The Houses of Greenwich Village
By Kevin D. Murphy, photography by Paul Rocheleau
New York is a city of neighborhoods. Many appear in fiction, but very few get architectural coverage. Greenwich Village is the exception. As the most storied place in Gotham, the Village has been well researched, has its own historical society, and its streets have been photographed by everyone from Edward Steichen to Annie Liebowitz. Nearly every New Yorker has her favorite haunt, a bistro, bar, or street corner with an indelible memory attached.
One might, then, be nonplussed to find another book on the quaint row houses that make up most of this intimate place of twisted streets and artsy cafes. Kevin Murphy’s new treatment has an advantage that no previous book can boast: beautiful photographs of the interiors of many houses not normally open to the public. As in his previous book on the American town house, the author gets right to the heart of his subject and provides fascinating stories on both the houses and the people who built them. Paul Rocheleau provides the splendid photographs.
The two have chosen 20 of the most interesting houses in the Village and devoted a substantial photo essay to each, with accompanying text. Their book is nicely designed and produced by Abrams, the noted art book publisher. This book would make an excellent gift for your friends with an interest in New York and its architecture.
Murphy’s short essay on the history of the Village covers no new ground, and might well have been more specific about the kinds of houses that were chosen for case studies. It has the advantage of presenting street scenes in historic photos from the collection of the Historic American Buildings Survey in the 1930s, a nice contrast to the vivid color photos by Rocheleau. But most of the interesting narrative is reserved for the individual houses, and there is a lot more behind these brick facades than meets the eye.
Unlike most coffee table art books, this one marries probing, insightful photography with equally analytical text. Since Murphy is a noted art historian with expertise in American architecture, he seldom misses a chance to educate the reader about the subtleties of Federal and Greek Revival details, or the impact of economic development on New York in the 1830s, when the Village had the hottest real estate market in Manhattan.
He points out that the John Grindley house (1827) owes some of its remarkable elegance to the fact that it was built by John Jacob Astor as a means of converting a former country estate, “Richmond Hill,” into a real estate development that presaged the eventual expansion of housing northward on the island. As each house is presented chronologically, beginning in 1827, Murphy is able to relate the social history of the eras to the features and styles of each example. Modest dwellings such as the David Christie house (1824), built for the middle class, are contrasted with lavish houses for “swells” such as Irad Hawley, president of the Pennsylvania Coal Company, whose Fifth Avenue mansion (1852-53) is home to the Salmagundi Club.
The lives of original owners are not the only ones examined, for many houses became significant after the Village was a mecca for artists and intellectuals during the 20th century. An 1827 house was renovated in 1893 to become the studio of Robert Blum, an artist associated with Whistler and early Japonisme America. The design, by Carrère & Hastings, reminds us of the bohemian atmosphere that existed in New York around 1900, when modern art was in a period of gestation on both sides of the Atlantic. The building later served as the studio of the noted architectural painter, Jules Guérin.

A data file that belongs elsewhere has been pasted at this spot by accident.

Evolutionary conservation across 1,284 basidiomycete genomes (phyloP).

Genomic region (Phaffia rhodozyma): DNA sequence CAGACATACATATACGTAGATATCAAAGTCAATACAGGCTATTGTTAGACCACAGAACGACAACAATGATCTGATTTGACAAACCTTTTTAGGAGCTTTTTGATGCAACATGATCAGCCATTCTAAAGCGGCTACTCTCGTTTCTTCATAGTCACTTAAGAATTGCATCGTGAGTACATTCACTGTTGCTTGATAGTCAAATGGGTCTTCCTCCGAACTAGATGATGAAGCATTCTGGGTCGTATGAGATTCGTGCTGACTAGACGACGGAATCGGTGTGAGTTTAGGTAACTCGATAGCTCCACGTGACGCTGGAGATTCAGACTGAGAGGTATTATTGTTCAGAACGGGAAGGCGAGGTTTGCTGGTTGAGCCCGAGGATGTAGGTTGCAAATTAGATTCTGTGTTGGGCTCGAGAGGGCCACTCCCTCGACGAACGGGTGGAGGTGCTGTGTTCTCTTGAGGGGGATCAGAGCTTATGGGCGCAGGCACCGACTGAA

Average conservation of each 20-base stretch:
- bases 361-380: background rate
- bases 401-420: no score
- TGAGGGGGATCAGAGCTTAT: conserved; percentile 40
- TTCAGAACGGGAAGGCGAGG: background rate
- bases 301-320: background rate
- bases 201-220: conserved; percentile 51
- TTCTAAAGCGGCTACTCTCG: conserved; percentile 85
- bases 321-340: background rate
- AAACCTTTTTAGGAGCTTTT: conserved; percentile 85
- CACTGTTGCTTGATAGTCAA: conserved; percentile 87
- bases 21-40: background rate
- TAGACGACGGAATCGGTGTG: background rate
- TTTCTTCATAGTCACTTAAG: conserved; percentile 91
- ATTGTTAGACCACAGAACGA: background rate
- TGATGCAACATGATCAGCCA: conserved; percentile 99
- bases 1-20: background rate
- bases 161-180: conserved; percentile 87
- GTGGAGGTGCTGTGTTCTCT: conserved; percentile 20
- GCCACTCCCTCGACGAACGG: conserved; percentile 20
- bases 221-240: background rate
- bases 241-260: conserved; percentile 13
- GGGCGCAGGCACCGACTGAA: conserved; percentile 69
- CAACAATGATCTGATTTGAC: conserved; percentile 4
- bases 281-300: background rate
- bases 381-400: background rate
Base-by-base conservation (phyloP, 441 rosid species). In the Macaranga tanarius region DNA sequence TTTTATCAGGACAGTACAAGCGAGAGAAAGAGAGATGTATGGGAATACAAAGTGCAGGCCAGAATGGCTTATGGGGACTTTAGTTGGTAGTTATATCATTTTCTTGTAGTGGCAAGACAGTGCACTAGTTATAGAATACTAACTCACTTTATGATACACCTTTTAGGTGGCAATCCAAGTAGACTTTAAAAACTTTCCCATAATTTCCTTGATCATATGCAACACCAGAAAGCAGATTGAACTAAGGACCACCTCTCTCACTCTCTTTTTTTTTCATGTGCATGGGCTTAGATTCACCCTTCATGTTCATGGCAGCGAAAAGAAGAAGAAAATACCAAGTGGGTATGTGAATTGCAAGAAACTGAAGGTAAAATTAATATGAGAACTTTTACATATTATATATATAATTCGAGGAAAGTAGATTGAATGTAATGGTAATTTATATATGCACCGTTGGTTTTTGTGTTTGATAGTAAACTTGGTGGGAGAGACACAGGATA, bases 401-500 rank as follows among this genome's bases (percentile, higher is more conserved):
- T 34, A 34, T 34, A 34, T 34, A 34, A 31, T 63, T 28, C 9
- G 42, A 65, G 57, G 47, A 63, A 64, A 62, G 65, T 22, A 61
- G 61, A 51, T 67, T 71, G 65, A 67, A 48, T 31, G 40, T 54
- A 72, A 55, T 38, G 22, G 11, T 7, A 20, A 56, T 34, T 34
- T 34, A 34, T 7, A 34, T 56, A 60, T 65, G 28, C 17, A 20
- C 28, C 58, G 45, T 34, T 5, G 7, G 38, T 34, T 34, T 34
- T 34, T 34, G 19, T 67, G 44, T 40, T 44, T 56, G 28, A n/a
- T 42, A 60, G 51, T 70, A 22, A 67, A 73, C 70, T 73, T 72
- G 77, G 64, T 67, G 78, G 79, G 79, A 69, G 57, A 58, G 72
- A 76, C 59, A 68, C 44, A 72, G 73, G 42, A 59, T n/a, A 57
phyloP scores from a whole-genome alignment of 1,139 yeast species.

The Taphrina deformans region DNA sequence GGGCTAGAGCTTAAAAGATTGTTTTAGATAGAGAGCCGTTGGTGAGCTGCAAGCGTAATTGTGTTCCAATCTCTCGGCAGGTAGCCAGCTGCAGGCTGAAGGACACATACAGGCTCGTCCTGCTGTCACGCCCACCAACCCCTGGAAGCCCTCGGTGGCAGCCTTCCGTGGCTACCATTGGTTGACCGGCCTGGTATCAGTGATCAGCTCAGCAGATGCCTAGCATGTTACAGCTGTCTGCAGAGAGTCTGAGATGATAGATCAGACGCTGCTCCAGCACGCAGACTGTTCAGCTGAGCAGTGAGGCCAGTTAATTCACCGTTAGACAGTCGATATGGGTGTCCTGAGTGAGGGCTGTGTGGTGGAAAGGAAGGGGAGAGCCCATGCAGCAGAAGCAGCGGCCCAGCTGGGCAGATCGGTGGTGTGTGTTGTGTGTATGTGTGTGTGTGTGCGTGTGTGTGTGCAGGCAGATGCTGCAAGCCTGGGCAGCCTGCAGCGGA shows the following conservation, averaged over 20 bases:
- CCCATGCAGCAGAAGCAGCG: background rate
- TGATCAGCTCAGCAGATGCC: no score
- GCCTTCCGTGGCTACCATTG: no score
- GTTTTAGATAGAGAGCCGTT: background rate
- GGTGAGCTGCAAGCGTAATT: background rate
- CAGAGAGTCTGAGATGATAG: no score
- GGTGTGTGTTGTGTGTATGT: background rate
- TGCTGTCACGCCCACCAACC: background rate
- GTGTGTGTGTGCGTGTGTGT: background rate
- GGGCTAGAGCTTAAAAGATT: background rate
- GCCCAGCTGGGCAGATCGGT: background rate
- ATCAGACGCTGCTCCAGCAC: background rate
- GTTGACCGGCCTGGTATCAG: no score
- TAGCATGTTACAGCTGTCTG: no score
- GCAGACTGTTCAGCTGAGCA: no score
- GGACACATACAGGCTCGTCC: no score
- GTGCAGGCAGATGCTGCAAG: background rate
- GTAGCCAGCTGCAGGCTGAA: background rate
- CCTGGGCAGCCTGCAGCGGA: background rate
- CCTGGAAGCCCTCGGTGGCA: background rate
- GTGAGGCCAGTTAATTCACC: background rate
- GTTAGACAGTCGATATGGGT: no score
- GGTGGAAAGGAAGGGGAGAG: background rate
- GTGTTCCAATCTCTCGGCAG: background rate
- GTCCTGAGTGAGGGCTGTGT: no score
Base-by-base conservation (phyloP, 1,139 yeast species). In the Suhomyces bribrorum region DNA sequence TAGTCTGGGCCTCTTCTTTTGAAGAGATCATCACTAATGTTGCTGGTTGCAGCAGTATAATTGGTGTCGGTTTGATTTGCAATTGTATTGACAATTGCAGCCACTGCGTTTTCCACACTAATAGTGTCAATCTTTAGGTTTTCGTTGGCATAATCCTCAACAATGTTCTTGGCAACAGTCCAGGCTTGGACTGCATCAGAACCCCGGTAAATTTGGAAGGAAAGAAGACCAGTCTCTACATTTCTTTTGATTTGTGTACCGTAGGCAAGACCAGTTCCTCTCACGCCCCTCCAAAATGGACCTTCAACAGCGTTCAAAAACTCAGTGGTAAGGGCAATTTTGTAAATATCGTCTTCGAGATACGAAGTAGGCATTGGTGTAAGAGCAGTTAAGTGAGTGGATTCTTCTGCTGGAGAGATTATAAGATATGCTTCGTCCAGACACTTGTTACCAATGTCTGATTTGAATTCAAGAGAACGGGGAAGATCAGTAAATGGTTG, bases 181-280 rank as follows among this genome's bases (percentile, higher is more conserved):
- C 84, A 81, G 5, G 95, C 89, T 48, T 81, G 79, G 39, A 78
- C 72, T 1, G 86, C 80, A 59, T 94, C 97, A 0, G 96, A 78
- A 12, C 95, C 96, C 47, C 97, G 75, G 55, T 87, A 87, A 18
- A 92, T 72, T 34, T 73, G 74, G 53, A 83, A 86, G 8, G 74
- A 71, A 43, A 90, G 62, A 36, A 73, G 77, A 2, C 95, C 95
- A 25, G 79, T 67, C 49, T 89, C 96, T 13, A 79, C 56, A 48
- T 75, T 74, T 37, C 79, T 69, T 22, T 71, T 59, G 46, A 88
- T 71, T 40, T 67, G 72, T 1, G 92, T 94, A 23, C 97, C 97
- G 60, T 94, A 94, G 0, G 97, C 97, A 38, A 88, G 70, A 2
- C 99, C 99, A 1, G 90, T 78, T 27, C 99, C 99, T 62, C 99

At the end of the book are two patently modernist interventions into the fabric of this charming corner of New York, and both seem very much at home. One, designed in 2003, is a clever insertion into an 1801 row house. The other, from 2005, is a new house occupying a small slice in the streetscape. One quibble with this necessarily abbreviated story is that little is said about the period of the “Brown Decades,” from the 1860s until 1900, when many sandstone-fronted Italianate and Richardsonian houses were built in Manhattan. Though the Village was by this time a mature neighborhood, there are significant examples from this period, such as the twin houses designed by Robert Mook at 74 and 76 Perry Street in 1866. Perhaps we’ll see a second volume.
One of the best things about The Houses of Greenwich Village is its intimate, insider’s point of view. Both Murphy and Rocheleau bring us as close as possible to the artifacts and lives of the people who made these domestic environments. My favorite is the restoration/conversion by contemporary photographer John Dougdale of the 1828 Cornelius Oakley house. The contrast between the Greek Revival décor and his wonderful collection of artifacts offers a compelling story of rebirth. Before he arrived, the house had been converted to apartments, destroying its character. He lovingly restored every original room. Today he makes old-fashioned photographs in a charming top-lit studio, just as his bohemian brethren did a century ago.
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